MIDWIVES who were exposed to high levels of nitrous oxide are poised to launch a legal challenge within weeks.

Staff at Basildon Hospital’s maternity unit were exposed to almost 30 times the legal workplace exposure limit - 100 parts per million - for nitrous oxide, documents revealed earlier this year.

Hospital bosses had been aware of high levels of Entonox – nitrous oxide used as pain relief during labour – in the ward since the summer of 2021.

But they only told staff in October last year when units to help clean the air were finally delivered to the hospital.

A group of midwives, represented by the Royal College of Midwives (RCM), are set to take legal action against Mid and South Essex NHS Trust, which runs the hospital.

“I feel massively let down by the trust”, one midwife who wished to remain anonymous said.

“Many midwives have spoken to lawyers and we are in the process of collating all the claims before we proceed.”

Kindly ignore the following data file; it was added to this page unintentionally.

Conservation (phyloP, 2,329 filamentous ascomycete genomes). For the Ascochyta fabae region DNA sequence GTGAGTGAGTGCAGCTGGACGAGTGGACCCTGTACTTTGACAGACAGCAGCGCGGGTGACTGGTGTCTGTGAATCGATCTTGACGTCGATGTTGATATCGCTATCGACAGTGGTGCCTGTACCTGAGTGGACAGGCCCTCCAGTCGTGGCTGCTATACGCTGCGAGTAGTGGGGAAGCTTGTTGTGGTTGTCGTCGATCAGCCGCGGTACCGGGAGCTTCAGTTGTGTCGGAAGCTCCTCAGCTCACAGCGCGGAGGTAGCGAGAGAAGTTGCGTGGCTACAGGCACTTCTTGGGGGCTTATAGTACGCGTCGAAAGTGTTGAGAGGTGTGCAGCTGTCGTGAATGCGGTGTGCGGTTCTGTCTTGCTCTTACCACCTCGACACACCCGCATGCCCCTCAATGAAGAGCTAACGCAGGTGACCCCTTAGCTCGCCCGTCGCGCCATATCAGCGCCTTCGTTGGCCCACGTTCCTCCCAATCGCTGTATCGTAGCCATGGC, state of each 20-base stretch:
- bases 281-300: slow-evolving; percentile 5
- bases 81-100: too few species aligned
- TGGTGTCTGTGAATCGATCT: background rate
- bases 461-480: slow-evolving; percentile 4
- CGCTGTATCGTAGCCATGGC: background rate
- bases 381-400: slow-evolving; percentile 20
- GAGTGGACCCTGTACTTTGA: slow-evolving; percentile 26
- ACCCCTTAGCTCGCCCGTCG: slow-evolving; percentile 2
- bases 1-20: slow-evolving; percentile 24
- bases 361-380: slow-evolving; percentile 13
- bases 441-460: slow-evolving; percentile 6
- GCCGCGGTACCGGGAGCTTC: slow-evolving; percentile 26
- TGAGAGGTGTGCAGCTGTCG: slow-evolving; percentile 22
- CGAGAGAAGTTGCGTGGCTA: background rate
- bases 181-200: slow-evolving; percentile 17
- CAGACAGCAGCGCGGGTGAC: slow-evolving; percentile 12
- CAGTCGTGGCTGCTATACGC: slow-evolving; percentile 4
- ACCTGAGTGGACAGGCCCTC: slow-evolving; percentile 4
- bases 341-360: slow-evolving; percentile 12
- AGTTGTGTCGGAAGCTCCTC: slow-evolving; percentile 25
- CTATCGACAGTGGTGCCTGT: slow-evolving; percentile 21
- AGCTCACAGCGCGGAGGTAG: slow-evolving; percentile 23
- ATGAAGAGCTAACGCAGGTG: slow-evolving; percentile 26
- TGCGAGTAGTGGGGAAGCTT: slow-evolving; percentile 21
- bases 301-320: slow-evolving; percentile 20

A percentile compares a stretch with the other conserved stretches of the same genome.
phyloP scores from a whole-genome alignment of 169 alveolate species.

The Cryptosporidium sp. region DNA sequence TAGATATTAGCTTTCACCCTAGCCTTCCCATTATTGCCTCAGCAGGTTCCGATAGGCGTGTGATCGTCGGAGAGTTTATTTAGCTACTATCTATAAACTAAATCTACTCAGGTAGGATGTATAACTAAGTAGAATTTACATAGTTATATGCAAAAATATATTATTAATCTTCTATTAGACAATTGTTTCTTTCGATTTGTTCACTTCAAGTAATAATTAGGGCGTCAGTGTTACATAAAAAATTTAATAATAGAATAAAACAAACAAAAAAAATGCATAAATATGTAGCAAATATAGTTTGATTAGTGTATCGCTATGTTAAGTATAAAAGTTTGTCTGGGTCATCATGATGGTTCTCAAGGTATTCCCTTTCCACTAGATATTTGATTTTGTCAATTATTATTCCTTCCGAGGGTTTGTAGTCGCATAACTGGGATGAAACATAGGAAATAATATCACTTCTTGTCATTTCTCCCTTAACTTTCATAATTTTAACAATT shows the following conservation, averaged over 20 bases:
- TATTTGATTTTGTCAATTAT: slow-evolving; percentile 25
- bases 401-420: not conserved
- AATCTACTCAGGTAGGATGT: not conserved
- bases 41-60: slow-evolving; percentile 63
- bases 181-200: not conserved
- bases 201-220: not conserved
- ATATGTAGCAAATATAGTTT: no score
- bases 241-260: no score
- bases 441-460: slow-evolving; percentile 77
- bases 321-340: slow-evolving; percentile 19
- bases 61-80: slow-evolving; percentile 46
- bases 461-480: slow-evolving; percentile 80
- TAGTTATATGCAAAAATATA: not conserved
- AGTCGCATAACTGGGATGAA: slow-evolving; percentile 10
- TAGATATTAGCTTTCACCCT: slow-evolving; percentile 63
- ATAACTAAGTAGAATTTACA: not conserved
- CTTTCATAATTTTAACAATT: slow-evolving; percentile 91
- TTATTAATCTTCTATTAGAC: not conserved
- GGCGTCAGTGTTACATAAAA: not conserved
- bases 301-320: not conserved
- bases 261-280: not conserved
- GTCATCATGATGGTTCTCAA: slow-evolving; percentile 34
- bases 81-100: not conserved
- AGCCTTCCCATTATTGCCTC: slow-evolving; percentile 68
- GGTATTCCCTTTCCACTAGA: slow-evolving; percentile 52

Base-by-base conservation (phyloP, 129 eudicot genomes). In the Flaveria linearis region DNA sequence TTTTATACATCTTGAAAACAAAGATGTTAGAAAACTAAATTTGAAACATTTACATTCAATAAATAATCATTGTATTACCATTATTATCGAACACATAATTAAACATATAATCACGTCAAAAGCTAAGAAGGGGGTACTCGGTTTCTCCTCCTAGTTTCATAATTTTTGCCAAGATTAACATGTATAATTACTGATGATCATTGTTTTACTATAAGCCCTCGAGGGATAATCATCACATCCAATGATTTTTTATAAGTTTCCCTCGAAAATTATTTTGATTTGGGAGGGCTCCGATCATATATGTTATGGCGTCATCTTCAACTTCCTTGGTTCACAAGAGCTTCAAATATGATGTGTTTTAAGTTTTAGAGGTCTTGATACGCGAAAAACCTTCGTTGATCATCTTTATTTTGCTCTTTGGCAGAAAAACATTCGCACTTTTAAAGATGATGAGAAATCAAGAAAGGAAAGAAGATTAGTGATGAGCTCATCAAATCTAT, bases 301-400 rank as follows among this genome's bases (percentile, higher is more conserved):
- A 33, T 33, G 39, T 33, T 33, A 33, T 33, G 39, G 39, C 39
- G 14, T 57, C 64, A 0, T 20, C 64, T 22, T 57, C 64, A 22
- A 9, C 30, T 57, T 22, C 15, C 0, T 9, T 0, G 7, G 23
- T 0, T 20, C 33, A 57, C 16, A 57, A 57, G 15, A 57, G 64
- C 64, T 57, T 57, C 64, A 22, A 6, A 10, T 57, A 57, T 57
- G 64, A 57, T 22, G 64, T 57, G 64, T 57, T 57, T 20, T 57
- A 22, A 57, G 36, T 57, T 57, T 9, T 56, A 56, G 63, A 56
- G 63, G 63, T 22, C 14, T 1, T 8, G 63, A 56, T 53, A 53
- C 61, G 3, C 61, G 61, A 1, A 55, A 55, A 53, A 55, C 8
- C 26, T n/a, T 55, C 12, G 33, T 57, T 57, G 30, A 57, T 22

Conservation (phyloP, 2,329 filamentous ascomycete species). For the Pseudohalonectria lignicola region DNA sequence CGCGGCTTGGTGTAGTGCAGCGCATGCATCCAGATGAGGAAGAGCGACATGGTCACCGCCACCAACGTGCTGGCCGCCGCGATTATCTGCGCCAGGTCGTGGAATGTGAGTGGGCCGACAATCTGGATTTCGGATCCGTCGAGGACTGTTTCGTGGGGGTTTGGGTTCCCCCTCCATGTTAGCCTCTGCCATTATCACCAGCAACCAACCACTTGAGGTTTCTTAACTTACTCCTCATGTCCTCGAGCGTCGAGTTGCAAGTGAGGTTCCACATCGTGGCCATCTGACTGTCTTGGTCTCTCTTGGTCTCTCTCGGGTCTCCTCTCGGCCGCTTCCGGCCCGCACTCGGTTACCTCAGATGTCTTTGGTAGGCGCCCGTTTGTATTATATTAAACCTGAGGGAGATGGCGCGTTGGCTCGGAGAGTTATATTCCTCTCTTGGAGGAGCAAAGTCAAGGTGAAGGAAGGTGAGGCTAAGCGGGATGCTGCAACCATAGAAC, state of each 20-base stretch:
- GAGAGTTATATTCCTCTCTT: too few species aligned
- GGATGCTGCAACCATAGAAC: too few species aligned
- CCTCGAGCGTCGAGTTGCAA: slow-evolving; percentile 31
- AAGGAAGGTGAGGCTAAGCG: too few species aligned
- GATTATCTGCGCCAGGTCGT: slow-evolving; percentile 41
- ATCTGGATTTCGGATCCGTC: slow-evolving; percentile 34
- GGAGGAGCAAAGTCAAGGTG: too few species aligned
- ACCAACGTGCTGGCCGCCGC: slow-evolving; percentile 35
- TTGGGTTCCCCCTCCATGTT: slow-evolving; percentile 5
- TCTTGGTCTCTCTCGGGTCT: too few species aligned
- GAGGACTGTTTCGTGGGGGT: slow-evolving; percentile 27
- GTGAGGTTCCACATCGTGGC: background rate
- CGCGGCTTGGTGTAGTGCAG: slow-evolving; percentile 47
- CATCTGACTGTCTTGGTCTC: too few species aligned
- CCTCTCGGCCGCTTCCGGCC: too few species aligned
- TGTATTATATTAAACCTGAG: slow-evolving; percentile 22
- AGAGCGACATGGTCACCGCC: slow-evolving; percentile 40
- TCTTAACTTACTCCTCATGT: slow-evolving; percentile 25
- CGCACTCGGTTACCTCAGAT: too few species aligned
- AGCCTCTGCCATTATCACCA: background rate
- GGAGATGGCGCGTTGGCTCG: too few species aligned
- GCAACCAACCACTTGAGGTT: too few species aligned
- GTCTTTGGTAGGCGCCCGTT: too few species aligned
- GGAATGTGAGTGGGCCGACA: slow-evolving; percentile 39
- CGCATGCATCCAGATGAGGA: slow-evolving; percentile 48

The trust has yet to receive a formal complaint or legal challenge; staff say claims are being collated and a formal complaint will be made imminently.

“Support and advice is being offered to our staff while investigations continue,” a trust spokesman told the Echo.

There are no harmful side effects of using gas and air for a mother or baby, however safety concerns have been raised about the overexposure for hospital staff.

‘Scavenger units’ have since been deployed at Basildon Hospital with the use of gas and air on the maternity ward briefly suspended in December and January.

Several hospitals across the country have had to take similar measures in recent months including Peterborough Hospital, the Princess Alexandra in Harlow and Ipswich Hospital.

Dr Suzanne Tyler, executive director of the RCM trade union, says the issues are often caused by outdated hospital buildings.

Too many of the buildings that house maternity services are simply not fit for purpose,” she said.

“This issue has arisen because of poor ventilation in delivery suites and labour wards.

“These aren’t cosmetic issues. We need to see proper investment in maternity services, including the bricks and mortar.”